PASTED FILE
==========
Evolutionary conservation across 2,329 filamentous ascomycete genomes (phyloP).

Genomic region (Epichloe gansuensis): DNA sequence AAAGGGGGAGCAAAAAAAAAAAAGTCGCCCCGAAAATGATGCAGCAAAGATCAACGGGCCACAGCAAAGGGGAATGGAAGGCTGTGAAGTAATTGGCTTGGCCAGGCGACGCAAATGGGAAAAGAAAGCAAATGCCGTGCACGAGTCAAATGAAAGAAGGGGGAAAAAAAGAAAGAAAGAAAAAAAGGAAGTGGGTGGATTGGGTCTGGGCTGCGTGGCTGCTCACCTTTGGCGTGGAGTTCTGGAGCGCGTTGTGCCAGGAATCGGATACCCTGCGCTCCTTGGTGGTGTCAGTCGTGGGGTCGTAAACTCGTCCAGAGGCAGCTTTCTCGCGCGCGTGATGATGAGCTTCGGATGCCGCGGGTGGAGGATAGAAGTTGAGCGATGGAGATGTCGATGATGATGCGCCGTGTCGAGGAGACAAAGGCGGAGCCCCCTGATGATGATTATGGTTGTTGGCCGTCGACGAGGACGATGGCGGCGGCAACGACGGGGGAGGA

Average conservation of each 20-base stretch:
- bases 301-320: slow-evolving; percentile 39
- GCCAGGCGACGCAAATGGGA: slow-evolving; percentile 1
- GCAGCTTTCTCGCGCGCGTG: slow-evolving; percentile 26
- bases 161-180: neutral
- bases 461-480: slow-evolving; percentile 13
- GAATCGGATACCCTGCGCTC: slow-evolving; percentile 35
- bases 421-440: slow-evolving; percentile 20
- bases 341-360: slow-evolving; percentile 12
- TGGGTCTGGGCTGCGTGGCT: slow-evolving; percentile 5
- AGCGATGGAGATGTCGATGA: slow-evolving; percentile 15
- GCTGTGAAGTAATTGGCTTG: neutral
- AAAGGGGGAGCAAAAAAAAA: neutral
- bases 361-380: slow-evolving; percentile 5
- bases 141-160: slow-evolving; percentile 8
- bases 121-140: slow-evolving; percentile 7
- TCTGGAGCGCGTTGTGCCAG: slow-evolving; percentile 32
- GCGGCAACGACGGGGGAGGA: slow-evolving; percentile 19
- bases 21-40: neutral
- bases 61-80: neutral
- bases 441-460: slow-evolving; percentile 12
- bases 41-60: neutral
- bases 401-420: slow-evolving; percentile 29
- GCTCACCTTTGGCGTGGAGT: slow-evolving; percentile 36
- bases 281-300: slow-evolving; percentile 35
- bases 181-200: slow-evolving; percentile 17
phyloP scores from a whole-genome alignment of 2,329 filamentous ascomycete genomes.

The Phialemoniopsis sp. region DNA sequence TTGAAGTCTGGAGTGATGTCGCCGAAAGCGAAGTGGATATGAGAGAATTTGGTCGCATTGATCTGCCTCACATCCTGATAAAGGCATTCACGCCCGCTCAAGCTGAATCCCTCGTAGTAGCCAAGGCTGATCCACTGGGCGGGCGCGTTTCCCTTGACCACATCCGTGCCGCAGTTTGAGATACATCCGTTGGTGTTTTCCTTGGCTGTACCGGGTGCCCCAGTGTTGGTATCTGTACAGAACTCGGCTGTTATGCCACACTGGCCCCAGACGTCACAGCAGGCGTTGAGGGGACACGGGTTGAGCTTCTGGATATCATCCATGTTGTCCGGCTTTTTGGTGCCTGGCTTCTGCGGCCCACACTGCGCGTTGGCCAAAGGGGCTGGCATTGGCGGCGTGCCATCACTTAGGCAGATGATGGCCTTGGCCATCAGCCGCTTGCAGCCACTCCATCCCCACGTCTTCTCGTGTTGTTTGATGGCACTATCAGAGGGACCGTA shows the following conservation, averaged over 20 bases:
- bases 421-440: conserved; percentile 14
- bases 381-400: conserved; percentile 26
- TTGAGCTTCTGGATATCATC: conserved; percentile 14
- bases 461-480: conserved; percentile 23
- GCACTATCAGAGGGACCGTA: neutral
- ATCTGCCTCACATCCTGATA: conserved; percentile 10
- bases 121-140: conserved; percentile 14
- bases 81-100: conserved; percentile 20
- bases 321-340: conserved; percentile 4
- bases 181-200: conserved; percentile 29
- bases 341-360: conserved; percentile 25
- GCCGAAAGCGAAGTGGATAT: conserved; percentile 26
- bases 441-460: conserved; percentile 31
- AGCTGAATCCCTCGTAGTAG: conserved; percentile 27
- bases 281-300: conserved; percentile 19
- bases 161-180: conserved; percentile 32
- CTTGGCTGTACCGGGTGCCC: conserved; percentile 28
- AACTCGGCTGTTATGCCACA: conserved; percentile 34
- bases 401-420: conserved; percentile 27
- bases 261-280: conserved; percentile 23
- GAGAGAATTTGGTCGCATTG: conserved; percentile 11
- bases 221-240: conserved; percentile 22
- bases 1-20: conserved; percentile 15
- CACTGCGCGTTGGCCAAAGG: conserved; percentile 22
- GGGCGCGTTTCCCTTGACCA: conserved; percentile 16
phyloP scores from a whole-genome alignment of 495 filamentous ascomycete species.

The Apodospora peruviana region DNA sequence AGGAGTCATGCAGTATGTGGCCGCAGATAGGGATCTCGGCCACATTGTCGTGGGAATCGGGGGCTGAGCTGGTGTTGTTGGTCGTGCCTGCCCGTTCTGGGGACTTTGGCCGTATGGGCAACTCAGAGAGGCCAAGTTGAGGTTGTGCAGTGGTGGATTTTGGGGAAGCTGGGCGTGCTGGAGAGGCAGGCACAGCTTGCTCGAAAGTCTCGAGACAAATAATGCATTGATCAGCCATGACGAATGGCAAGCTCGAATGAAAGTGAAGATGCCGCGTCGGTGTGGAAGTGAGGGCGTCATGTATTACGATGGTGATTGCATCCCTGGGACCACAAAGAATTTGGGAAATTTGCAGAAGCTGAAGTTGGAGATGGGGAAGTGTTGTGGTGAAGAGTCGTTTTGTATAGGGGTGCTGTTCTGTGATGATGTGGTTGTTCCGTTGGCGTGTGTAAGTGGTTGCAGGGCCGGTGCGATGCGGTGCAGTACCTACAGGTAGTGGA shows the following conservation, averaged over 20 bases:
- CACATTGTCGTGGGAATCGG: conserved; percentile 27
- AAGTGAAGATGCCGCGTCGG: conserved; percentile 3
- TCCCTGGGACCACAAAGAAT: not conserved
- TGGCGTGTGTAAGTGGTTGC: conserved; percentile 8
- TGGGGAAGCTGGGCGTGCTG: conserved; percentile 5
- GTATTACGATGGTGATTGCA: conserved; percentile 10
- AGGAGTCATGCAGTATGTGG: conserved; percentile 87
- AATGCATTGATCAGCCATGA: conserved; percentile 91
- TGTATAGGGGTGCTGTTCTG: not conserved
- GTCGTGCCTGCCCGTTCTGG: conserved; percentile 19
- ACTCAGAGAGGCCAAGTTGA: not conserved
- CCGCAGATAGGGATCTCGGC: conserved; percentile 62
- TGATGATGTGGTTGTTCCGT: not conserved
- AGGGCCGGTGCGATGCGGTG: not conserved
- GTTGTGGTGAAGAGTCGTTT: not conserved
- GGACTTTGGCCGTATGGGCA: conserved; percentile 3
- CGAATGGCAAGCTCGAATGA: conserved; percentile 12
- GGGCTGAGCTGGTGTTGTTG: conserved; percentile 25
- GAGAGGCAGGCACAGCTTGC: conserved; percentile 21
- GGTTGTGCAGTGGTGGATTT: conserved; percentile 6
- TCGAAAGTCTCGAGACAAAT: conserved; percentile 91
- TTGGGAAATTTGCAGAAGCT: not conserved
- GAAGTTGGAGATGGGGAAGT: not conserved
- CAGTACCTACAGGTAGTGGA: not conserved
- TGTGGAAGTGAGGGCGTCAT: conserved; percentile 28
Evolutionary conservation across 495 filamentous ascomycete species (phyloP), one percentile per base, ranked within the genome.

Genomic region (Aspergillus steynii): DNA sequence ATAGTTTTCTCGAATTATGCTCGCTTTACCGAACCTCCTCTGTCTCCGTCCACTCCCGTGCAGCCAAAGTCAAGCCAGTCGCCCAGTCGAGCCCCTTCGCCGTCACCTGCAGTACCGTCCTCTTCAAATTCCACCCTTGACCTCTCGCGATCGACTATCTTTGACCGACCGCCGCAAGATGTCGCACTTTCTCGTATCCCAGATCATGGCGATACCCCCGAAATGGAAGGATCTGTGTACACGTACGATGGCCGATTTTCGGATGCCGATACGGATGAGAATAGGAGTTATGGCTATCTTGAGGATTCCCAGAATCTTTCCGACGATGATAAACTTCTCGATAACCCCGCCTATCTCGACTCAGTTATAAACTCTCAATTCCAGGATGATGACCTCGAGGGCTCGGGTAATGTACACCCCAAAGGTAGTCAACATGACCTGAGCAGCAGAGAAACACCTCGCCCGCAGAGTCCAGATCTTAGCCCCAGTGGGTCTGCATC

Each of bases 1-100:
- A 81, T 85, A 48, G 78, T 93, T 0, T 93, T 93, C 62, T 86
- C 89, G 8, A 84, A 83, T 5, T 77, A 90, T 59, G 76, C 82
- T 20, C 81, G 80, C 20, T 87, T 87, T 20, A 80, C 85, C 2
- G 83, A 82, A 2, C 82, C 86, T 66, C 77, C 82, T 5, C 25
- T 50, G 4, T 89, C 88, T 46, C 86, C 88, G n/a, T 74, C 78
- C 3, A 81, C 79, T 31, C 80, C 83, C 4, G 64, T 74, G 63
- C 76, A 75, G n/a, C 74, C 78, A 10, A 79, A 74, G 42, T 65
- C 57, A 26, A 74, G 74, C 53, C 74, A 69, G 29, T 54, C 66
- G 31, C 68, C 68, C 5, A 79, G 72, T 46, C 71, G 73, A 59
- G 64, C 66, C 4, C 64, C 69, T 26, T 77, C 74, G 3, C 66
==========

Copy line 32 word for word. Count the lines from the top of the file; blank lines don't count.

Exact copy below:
- bases 381-400: conserved; percentile 26